“[Burleigh] really helped pave the way and grow me as a person before a player,” Gonzalez said. 

Faraci took Burleigh’s last season to learn, she said. She also wanted tocontinue theculture of putting the person before the player.

“I didn’t want anyone to not remember what Gator soccer is about,” Faraci said.

Peace described her sophomore year as bittersweet. There was anxiety knowing there would be a new coaching staff, but Peace felt lucky to be a part of Burleigh’s final season and grateful for the memories she made with her.

It was heartbreaking, Hall said, but she was happy to see her old coach move on to a new chapter in her life after everything she had done for the Florida program. 

Through an unprecedented time of changes, Burleigh admired the resilience her players showed, the coach said. 

The seniors were thrown into the unknown time and time again but handled it well and maintained positivity, Burleigh said. The seniors faced many unanticipated challenges since joining the Gators, but Burleigh gave them credit for their perseverance.

“This group has done a terrific job of looking at the big picture and recognizing that they're laying the foundation for something really special,” Burleigh said.

The team didn’t have long to get to know the new coaching staff once they were brought in during the seniors’ third season at UF. Although the senior players’ third year contained challenges and hardships, it helped bring them together. 

Kennedy learned to lean on her teammates and found comfort in knowing she was not alone in the struggles she faced in a junior season.

“Me and my class went through so much together that it'll really build a bond for life,” Kennedy said.

Faraci pushed through the adversities former Florida head coach Tony Amato brought to be there for her teammates, she said. Faraci didn’t want her teammates shying away from standing up against the abuse dealt with under Amato.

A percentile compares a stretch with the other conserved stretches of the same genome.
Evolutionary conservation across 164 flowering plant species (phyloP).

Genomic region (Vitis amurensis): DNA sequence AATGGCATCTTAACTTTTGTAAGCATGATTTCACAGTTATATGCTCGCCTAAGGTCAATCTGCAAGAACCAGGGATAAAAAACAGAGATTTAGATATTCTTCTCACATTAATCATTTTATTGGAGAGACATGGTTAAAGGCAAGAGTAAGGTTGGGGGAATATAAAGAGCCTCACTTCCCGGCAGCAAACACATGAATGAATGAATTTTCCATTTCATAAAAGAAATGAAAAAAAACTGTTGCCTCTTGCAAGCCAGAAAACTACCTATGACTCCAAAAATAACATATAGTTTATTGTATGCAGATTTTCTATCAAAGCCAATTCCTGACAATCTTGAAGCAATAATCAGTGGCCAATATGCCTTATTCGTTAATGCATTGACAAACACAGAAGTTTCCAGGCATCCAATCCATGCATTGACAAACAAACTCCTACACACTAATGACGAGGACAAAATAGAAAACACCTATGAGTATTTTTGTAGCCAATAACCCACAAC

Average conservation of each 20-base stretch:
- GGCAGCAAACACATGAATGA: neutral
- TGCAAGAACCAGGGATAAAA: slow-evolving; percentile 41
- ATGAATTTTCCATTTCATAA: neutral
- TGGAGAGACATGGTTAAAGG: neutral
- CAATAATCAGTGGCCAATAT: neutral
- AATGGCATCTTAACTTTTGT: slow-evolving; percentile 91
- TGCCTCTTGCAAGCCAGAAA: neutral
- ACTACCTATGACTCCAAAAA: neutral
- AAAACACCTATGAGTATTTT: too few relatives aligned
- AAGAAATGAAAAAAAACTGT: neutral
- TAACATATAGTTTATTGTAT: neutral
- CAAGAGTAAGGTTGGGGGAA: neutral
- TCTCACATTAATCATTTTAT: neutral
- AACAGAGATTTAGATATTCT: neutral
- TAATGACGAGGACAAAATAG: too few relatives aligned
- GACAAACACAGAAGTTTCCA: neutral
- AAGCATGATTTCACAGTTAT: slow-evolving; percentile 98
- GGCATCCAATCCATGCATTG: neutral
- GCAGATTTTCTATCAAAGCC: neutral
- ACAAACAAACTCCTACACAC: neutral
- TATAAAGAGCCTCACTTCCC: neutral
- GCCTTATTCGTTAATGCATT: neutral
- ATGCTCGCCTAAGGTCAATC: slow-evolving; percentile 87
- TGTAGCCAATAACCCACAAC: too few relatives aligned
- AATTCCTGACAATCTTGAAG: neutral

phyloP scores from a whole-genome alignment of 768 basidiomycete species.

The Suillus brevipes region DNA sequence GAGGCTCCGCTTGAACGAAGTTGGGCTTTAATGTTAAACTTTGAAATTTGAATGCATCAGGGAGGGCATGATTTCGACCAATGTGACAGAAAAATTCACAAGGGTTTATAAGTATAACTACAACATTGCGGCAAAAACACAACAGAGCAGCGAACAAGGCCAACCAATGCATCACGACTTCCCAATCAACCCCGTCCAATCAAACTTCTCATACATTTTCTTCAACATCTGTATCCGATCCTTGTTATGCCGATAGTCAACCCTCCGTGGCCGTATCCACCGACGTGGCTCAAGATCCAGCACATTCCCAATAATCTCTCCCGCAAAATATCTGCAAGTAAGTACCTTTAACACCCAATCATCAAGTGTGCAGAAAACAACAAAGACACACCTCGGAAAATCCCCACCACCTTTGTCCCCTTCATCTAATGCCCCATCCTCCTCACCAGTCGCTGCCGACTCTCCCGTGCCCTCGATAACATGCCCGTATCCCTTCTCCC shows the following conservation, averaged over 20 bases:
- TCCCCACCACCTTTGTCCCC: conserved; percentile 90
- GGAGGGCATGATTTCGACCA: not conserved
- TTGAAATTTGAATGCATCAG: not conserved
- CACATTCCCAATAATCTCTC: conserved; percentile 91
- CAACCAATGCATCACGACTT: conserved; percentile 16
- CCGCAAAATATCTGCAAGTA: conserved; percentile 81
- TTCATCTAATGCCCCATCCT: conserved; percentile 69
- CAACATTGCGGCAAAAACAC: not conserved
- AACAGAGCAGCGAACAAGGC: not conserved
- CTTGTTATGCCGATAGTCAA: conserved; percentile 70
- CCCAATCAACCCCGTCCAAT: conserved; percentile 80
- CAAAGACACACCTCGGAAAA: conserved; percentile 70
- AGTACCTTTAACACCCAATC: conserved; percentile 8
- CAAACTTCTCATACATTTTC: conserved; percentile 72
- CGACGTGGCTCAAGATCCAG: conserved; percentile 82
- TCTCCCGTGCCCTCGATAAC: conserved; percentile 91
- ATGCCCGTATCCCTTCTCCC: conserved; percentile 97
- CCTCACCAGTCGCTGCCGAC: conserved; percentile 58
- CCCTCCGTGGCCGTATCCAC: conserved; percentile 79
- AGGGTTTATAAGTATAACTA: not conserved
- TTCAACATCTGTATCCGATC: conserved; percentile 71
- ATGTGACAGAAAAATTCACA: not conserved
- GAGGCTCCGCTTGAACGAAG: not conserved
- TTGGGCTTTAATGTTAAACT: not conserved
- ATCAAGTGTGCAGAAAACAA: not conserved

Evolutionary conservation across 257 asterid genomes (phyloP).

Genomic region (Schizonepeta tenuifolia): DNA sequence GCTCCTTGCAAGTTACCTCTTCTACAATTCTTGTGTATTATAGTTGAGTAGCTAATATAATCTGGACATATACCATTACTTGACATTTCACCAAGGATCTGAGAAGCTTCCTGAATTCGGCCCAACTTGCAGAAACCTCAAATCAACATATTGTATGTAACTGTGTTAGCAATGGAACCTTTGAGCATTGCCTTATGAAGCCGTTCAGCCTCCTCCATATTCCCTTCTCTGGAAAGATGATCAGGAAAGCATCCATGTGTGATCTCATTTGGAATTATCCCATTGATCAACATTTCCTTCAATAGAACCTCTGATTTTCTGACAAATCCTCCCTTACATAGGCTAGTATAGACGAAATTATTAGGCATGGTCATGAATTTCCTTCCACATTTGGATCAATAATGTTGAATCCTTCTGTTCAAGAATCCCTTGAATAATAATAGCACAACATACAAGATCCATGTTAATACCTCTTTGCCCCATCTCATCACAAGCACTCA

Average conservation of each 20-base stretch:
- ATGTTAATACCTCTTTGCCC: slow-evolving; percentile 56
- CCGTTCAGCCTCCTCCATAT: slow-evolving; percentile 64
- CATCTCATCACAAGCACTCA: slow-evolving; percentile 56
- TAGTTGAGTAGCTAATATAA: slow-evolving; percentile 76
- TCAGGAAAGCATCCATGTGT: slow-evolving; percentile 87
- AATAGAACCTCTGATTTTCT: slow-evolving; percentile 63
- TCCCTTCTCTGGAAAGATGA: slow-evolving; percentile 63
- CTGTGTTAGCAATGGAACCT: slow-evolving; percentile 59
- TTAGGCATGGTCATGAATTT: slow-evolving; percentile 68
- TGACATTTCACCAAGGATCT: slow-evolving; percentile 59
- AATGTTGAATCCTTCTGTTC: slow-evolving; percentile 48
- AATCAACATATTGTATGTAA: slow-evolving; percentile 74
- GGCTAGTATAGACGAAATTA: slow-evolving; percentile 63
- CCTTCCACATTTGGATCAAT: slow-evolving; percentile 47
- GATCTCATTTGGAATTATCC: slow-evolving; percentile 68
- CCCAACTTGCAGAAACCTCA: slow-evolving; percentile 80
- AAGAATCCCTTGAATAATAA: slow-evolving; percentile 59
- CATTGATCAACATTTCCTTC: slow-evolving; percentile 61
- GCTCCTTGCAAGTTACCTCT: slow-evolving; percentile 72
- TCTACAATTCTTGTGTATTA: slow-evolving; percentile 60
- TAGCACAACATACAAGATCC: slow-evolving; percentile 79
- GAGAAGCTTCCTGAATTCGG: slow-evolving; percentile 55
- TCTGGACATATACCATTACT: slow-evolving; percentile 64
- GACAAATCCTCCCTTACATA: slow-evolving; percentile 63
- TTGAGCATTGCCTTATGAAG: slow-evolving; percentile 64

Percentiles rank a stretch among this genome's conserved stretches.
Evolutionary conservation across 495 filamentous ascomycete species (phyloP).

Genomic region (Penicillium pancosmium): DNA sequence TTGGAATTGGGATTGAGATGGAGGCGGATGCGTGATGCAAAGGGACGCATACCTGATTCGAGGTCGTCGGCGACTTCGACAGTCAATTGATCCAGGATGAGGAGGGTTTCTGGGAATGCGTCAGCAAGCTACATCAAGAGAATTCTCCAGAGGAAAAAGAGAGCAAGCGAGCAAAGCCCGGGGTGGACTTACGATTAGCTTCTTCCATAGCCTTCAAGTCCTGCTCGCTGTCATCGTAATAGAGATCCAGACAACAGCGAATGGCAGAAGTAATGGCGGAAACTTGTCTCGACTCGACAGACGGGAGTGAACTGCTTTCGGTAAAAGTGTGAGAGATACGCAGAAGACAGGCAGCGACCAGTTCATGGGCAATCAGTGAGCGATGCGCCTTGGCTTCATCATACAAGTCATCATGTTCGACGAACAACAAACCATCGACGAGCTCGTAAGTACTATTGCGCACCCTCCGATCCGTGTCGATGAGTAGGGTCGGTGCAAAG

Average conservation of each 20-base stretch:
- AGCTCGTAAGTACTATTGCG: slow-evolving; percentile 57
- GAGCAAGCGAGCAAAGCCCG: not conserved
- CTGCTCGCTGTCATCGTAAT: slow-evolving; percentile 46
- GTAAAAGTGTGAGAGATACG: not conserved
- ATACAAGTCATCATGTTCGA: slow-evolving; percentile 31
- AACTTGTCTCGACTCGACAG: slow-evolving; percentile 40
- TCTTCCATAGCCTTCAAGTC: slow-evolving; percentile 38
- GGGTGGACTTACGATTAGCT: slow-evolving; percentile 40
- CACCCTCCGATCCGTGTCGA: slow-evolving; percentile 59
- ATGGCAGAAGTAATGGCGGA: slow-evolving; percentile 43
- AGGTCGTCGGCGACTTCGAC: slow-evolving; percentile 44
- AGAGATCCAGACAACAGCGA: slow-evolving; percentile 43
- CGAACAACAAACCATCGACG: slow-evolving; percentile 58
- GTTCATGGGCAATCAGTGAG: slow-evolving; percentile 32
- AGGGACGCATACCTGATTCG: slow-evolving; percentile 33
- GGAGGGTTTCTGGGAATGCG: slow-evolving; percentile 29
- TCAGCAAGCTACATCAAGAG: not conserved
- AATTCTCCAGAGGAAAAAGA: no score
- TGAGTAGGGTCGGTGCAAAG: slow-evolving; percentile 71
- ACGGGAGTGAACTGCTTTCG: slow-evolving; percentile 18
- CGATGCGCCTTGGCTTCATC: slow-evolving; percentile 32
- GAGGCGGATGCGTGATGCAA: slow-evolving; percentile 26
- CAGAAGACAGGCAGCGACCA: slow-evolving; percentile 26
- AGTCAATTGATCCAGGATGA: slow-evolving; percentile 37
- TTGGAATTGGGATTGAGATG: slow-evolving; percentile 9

Amato was cited for innapropiate comments about the player’s eating habits in his lone season as Florida’s coach, according to a WUFT article

While results didn’t go the Gators’ way in the 2022 season, the seniors spent their final year recapturing their joy for the game and making the most of every minute.

It felt crazy to reach the end of her soccer career after playing the sport since she was 4 years old, Gonzalez said. She worked her whole life to get to this point where she’ll soon receive a degree from UF, leaving her impact on others along the way. 

Hall’s time with the Gators has been much bigger than soccer, she said. These past four years have helped her to learn to never give up on herself, she said, and to stand up for what she believes in. 

Kennedy was grateful for the past four years and the people who were a part of it, she said. As she moved into a leadership role on the team, Kennedy said it was vital for her to make sure her team felt valued, and she wanted to be someone who made others feel heard.

Faraci made it a note, she said, to cherish her final moments with everyone on the team. It will be sad for her to leave the teammates who shared the same triumphs and tribulations.

It will take some adjustments for Peace to begin life without soccer, she said. A new chapter is exciting, but she said she’ll be sad not to see her best friends every day. 

“I’m just so fortunate to have these girls,” Peace said. “I love them so much.”

Contact Jackson Reyes at Follow him on Twitter @JacksnReyes.

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Jackson Reyes

Jackson Reyes is a UF journalism senior and The Alligator's Fall 2023 Sports Editor. He previously served as Digital Managing Editor and was a reporter and assistant editor on the sports desk. In his free time, he enjoys collecting records, long walks on the beach and watching Bo Nix.